An architect follows the artist’s arc: Mark Weigh pursues pop

The ever-smiling, always game Mark Weigh would seem easily capable of attracting plenty of labels.

“Fitness buff” would be one. “Licensed architect” would be another. Perhaps, even “gym bunny” might be apt. But, “struggling artist”?

It’s 2024, and this year might be a good one to jumpstart the artistic career of architect Mark Weigh. Over at Gallery.sort.of., Weigh’s solo show, “Me Time,” has just premiered, and an initial 16 canvasses deemed worthy (by him) of public viewing have been unveiled.  

Combining color and calm

Comprised of colorful depictions of Maroo, Weigh’s ubiquitous protagonist, the paintings tackle a variety of typical scenarios faced by the single gay guy.  Whether it’s an obsession with gadgets or body shaving for personal care (or other more salacious) reasons, Weigh captures intimate slices of life that allow us glimpses of the Pinoy Gen X/millennial.

Comprised of colorful depictions of Maroo, Weigh’s ubiquitous protagonist, the paintings in “Me Time” tackle a variety of typical scenarios faced by the single gay guy.

In doing so, Weigh employs color—lots of it.  As the curatorial notes to his exhibit observe, “Is it possible to combine color and calm? Do pulsating penumbras land one into a zen zone? Mark Weigh proposes just that.” His show, “Me Time,” is a “recognition that paying attention to one’s self is a valid choice.  And part of that choice is to immerse one’s self in the warmth of glorious, gorgeous colors.”

A dose of wry humor

As Weigh honestly acknowledges on his Instagram account, art saved his life.  “…during my existential crisis back in 2015, I started sketching to manage my anxiety…I looked back [at] my life when I was in a slump, it was just gray, sad and full of regrets. I wanted to revisit that part of my life, learn from it, and make it colorful. Therefore, living life unapologetically.”

But not just color, though. Weigh is too complex to rely on just this formula. There is wry humor mixed in there as well, with disguised references to sexuality or the travails of living in a third world country.  

“Soda Explosions,” for example, shows Maroo surrounded by giant plastic bottles of soda. Perhaps, it is an indictment of relying too much on colas for hydration, which his contemporaries in the bikes and trails might just be tempted to do. Maroo clutches one such bottle, his startled gaze triggered by simultaneous carbonated explosions. A warning, then?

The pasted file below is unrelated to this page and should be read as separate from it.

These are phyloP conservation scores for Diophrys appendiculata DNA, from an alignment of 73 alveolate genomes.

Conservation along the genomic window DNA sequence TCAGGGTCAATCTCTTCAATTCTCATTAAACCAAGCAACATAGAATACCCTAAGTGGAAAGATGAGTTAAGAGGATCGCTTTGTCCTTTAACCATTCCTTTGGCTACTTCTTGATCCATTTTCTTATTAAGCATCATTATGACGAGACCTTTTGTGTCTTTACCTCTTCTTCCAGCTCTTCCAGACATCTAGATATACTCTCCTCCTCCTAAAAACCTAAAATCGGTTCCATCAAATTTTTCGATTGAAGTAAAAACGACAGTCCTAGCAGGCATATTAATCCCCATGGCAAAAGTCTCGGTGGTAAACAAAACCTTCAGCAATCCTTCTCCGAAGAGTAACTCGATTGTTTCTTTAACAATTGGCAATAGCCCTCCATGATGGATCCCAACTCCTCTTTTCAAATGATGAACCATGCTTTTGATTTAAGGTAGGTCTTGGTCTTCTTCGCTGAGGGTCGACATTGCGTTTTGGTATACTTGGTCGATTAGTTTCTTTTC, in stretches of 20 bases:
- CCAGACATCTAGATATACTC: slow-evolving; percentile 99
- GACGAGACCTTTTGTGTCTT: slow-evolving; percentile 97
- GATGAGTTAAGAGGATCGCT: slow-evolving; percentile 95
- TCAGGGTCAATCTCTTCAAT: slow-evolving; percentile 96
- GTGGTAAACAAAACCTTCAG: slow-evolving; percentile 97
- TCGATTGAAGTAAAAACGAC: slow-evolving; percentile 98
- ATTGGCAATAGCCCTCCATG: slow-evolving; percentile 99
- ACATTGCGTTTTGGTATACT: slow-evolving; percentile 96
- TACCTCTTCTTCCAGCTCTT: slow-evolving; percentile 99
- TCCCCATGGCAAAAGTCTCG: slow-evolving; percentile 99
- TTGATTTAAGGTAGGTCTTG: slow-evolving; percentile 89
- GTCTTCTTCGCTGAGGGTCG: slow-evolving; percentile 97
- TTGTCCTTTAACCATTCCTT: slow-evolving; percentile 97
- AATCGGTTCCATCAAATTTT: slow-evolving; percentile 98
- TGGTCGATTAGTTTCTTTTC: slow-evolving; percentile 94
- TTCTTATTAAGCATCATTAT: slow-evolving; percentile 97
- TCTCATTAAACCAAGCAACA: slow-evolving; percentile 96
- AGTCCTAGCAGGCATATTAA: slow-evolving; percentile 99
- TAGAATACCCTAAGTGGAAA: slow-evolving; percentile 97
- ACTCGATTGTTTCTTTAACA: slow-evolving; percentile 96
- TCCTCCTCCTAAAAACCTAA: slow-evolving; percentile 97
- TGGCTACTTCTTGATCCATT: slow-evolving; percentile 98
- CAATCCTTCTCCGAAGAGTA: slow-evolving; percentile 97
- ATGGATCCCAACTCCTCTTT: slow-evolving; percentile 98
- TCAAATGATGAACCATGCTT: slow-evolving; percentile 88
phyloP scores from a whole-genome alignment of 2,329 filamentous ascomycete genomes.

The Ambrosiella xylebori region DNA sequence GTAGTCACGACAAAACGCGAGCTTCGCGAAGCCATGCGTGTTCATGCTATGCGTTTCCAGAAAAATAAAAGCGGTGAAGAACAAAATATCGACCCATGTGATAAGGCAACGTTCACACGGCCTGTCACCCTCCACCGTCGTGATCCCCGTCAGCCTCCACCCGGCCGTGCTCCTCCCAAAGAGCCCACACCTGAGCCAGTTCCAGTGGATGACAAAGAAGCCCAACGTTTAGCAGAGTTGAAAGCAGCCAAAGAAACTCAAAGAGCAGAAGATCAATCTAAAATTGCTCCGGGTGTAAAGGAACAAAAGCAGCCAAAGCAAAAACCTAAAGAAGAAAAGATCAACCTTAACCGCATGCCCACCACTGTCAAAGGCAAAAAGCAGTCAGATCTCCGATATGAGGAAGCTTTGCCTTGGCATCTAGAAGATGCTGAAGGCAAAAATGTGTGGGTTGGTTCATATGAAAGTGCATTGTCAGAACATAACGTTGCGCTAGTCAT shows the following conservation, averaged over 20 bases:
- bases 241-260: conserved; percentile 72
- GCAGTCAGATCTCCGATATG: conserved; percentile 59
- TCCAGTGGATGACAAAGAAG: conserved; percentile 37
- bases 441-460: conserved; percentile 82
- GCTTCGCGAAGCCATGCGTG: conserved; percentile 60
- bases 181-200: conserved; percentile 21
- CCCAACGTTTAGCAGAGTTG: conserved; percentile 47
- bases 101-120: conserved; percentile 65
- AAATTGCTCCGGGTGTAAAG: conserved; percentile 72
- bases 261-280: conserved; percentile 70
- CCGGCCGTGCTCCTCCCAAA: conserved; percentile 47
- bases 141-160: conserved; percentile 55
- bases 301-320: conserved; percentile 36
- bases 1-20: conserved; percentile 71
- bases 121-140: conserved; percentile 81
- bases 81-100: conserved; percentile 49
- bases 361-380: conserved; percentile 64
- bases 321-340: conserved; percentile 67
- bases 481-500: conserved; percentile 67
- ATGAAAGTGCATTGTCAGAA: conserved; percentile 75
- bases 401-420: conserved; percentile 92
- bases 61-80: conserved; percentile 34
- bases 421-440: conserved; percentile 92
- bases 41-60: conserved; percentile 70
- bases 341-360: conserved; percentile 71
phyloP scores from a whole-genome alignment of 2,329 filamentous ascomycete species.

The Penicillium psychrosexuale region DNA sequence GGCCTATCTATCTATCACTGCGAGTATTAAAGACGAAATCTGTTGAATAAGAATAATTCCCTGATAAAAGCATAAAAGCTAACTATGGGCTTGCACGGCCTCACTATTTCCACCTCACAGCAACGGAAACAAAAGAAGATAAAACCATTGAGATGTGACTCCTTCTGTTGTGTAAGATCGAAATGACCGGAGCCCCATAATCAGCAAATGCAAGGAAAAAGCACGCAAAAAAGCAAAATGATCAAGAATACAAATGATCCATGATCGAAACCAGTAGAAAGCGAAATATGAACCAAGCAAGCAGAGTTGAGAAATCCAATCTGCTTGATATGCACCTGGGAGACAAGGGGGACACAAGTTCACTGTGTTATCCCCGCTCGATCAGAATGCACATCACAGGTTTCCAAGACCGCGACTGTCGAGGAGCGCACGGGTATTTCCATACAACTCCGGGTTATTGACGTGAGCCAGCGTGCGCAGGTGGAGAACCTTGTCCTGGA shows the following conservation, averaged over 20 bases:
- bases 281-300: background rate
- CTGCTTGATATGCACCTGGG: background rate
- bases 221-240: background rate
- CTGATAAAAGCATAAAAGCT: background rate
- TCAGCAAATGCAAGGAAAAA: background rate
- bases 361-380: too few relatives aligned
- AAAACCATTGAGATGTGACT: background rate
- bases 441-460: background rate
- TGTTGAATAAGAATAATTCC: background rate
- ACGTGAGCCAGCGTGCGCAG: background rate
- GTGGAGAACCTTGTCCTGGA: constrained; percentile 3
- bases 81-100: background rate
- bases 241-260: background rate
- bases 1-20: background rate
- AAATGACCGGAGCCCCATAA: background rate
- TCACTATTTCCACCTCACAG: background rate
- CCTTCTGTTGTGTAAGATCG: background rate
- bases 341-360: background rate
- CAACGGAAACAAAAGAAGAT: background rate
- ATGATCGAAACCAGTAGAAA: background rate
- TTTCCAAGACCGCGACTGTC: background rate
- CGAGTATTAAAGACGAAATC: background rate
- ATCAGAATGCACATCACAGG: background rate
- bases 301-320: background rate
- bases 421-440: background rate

His “Booze and Blooms,” in turn, depicts Maroo in a pretty grid-tiled chamber, humming along while recycling wine or beer bottles into flower vases. The petals are falling off and Weigh has pasted googly eyes on several buds. A typical Zillennial pastime?

More pointed is “Out of Service,” in which Maroo fumbles around in the toilet with a comb and a razor while roaches roam around in relative freedom. Maroo’s polka-dotted bathrobe has been fastened with pink clothespins—a statement on the perils of surviving on the income of a starving artist?

Turning the spotlight on living alone

Whatever his rationale, Weigh turns his spotlight on living alone. For a person with so much energy, his day packed with fun runs, CrossFit sessions, exhibit openings, game board nights, and other social commitments, as is so evident in his social media posts, Weigh sees fit to focus on what occurs outside those public fora, when one has separated from the frenzy of friends, and opened the door to one’s own space.

No, what’s inside isn’t depressing. It’s not sad. It’s single life, in all its colorful, memorable, and yes, treasured, moments. 

Art therapy to pop artist. Quite the journey there. And we are glad to share part of it.

“Me Time” is Mark’s debut solo exhibition. The show opened last Jan. 28 and will run for three weeks.

Gallery. Sort of. is located at 37 Camaro St., Fairview Park, Quezon City.

The new lifestyle.